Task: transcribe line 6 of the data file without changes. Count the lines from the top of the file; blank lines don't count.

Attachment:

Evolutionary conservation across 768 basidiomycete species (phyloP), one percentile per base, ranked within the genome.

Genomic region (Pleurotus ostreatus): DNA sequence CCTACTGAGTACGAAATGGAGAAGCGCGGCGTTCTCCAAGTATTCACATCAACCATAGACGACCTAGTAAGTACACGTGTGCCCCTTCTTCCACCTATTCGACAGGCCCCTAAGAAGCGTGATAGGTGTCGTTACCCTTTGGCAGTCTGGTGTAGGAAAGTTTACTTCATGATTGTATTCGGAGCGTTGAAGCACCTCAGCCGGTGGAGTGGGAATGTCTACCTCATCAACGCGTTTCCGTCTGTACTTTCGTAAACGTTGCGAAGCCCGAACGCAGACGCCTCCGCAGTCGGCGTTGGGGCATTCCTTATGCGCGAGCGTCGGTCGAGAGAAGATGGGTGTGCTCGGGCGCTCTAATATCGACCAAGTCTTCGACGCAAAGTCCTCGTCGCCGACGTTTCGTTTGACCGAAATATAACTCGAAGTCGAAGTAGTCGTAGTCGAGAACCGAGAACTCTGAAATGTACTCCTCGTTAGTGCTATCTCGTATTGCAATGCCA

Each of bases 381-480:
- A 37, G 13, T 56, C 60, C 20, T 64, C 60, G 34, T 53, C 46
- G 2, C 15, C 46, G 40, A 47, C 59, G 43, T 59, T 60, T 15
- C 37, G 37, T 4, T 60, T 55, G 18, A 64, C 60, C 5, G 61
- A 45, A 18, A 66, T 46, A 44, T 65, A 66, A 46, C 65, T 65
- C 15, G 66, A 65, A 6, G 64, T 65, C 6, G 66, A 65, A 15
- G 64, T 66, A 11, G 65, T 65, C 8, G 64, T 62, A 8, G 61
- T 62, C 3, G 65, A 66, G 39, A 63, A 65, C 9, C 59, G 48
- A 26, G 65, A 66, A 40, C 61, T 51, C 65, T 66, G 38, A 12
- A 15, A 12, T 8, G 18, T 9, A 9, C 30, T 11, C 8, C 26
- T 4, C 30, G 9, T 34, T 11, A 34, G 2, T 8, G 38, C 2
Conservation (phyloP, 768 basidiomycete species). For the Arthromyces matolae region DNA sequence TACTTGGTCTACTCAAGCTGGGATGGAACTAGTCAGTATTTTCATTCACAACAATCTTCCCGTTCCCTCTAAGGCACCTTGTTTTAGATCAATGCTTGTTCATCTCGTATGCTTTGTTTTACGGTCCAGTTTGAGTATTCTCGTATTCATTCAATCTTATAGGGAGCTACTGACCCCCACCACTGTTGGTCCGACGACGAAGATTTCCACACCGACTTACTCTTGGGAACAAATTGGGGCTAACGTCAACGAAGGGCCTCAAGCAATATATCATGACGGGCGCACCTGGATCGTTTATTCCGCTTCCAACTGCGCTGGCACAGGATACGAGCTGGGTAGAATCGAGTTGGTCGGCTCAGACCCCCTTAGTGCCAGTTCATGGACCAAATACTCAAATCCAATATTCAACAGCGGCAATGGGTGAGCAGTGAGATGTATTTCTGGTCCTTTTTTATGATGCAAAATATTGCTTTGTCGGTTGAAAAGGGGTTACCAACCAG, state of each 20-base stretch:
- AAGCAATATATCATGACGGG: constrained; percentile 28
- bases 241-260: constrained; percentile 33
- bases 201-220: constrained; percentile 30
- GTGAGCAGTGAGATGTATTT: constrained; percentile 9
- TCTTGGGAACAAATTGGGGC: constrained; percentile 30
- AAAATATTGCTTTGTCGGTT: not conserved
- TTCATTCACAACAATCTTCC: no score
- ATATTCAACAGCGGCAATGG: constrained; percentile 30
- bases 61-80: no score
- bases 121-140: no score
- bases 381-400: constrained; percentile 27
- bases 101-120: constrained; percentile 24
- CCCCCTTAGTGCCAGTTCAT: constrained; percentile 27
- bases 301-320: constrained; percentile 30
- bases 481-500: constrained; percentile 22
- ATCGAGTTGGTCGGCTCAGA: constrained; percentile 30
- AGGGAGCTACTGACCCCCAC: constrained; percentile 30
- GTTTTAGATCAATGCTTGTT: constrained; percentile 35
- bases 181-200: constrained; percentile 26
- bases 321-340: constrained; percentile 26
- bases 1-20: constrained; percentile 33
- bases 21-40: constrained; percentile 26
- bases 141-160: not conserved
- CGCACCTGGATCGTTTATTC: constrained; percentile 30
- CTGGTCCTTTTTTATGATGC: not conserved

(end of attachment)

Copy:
- C 37, G 37, T 4, T 60, T 55, G 18, A 64, C 60, C 5, G 61